THE BLOG
07/01/2014 09:57 am ET | Updated Aug 31, 2014

NY's Beautique Aims for a Glam Crowd and Fine Cuisine

I've long admired the work of Chef Craig Hopson (below), first at One If by Land, then at Le Cirque, so I was happy to hear he was back behind the stoves, this time at a swanky new 125-seat restaurant with a too-cutesy name, set in the belly of a building across from the Plaza Hotel and next to the venerable Paris movie theater.

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Hopson's food has always been elegant, creative without the slightest excrescence of gimmickry, beautifully presented and focused in on the main ingredients, as is the work of pastry chef Jiho Kim.

The dining areas--bar, main dining room (below), rear room and really rear party room--supposedly "channels the spirit of Coco Chanel's house in Paris," with a chiaroscuro décor by Valerie Pasquiou Interiors + Design, Inc and Mark Dizon. Having Googled images of Coco Chanel's house, I can see a resemblance in tone--grays and creams, beige and white--though Beautique is far less ornate.

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You enter through a curtained foyer, then ply a dark, mirror-lined staircase, coming into a front bar whose stools are covered in Jean Paul Gaultier tattoo-patterned fabric. The walls are papered with a rose petal motif, and the lighting is low, but not enough to keep you from ogling the flow of remarkably beautiful, willowy young women--some straight from both sides of the counters at Bergdorf Goodman, at the end of the block--and a passel of less-well-dressed males, some of whom insist on sporting backwards baseball caps. As the evening wears on, the music gets louder and more throbbing.

The oval-shaped middle room (below) glows with a gold ceiling set with a glittering chandelier, while the back lounge is done with a smoked-mirror ceiling, golden silk wallpaper and a Champagne bar. The staff, led by the exceptionally amiable and very chic Nikki Wong, is dressed in Elie Tahari; the table china is by Vera Wang.

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So if this all seems more than a touch chi-chi and its subterranean location reminiscent of the private club it used to be, you might consider that few places of this shadowy opulence still exist uptown, so you get the glamour without paying an entrance fee. Yet menu prices (appetizers $14-$23, main courses ($29-$39), while high, are not out of whack with any of the fine dining rooms in the area.

First courses feature the rage veggie of the moment, carrots (below), here roasted and glazed atop a delectable mélange of kale, peppery hot harissa, beluga lentils, and cool sheep's milk yogurt. Generous morsels of velvety rabbit meat lie in a fava and grape salad with fennel and a verjus vinaigrette, made all the more wonderful with the addition of foie gras. For something essentially, wholly summer, have the pea soup with little Comté cheese dumplings, and mint oil. And since soft shell crabs are now in season and nice and fat, the tempura-fried crustaceans here with a pea salad and carrot ginger dressing make for a superb appetizer large enough to make a main course.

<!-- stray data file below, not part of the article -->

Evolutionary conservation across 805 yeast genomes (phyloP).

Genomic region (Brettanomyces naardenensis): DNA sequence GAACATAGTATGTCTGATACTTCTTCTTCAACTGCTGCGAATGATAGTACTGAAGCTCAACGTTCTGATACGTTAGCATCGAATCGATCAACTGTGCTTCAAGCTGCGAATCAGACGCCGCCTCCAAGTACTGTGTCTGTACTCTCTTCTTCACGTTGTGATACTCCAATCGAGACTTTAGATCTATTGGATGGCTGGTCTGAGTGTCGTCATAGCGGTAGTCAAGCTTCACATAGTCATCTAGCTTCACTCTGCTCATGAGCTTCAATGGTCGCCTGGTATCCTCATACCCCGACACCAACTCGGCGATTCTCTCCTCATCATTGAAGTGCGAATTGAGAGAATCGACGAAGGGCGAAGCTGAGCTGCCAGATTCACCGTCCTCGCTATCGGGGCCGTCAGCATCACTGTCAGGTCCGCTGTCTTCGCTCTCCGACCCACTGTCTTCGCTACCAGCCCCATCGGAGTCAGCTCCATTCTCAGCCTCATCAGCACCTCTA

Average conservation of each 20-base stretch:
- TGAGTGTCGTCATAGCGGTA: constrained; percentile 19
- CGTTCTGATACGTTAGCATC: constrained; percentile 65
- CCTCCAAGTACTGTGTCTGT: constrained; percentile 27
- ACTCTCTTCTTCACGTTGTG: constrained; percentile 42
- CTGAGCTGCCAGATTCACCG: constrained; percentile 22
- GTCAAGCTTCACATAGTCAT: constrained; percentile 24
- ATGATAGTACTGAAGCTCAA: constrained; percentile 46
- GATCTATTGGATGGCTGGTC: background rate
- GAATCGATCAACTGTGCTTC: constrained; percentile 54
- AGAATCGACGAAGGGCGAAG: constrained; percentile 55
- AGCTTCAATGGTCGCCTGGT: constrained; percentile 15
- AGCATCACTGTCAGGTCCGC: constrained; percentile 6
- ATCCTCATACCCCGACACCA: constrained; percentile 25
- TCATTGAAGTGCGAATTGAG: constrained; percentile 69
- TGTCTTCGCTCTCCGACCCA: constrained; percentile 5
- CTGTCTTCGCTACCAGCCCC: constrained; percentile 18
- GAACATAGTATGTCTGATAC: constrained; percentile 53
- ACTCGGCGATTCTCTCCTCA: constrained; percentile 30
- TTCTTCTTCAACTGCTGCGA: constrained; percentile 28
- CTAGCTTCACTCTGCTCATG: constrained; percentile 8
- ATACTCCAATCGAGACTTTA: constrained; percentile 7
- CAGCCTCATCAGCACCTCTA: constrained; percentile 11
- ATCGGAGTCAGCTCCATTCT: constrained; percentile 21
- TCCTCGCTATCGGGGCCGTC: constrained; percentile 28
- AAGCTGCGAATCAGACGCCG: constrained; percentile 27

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Halibut is delicately steamed to perfect juiciness, scented with a lemon balm and accompanied by pretty pink radishes, fennel, tangy green tomato and summer sorrel.

For meat dishes, I'm positive you'll love the fatted duck breast with rhubarb, bulgur, foraged "miner's lettuce," and sunchokes, a dish that belies the idea that duck is not a summer meat. So, too, the mixed grill of lamb is a sumptuous dinner item, with a chop, breast, and sausage, bone marrow flan, red onion toast and a ramp jus. Again, the serving is amazingly large for a place this soigné. You might also try the side dishes of seasoned potato fries and the mushrooms à la barigoule with cilantro parsley.

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There is at the moment also an Australian (Hobson's from Down Under) black winter truffle menu ($135), from which I sampled a couple of good items--truffled potato gnocchi with morels and peas, and big sea scallops, perfectly al dente, with truffles in a roast chicken consommé with radishes, though the cultivated truffles themselves had very little flavor of their own.

Pastry chef Kim offers two truly excellent desserts--an Earl Grey financier with lemon verbena and apricot confit, whipped caramel and fizzy butter beer ice cream, and a new take on an old Black Forest cake with molasses coated cherries, German chocolate cake crumbs and cherry blossom ice cream. Almost as good is his gianduja chocolate and caramelized white chocolate crémeux, with brioche cake and milk sorbet, and a ricotta cheese cannoli with vanilla infused strawberries, Linzer torte and anise hyssop ice cream. I know that within the restaurant industry desserts always make money, but these are such complex and lavish ideas beautifully realized with so many very fine ingredients and components, I wonder how it's possible at $12 a plate.

Beautique's wine list if 200 well-chosen selections strong.

Hopson's talents and style are a very fine fit for Beautique, which currently drawing a tony crowd that seems to come as much for the cocktails and snacks as for sit-down dining. I hope that the latter outweighs the former in the near future and that the pretty people come back as regulars rather than gawkers.

Beautique is at 8 West 58th Street between 5th & 6th Avenue; 212-753-1200; www.beautiquedining.com.

Open seven days a week for lunch and dinner, the bar is open until 2am with a bar menu.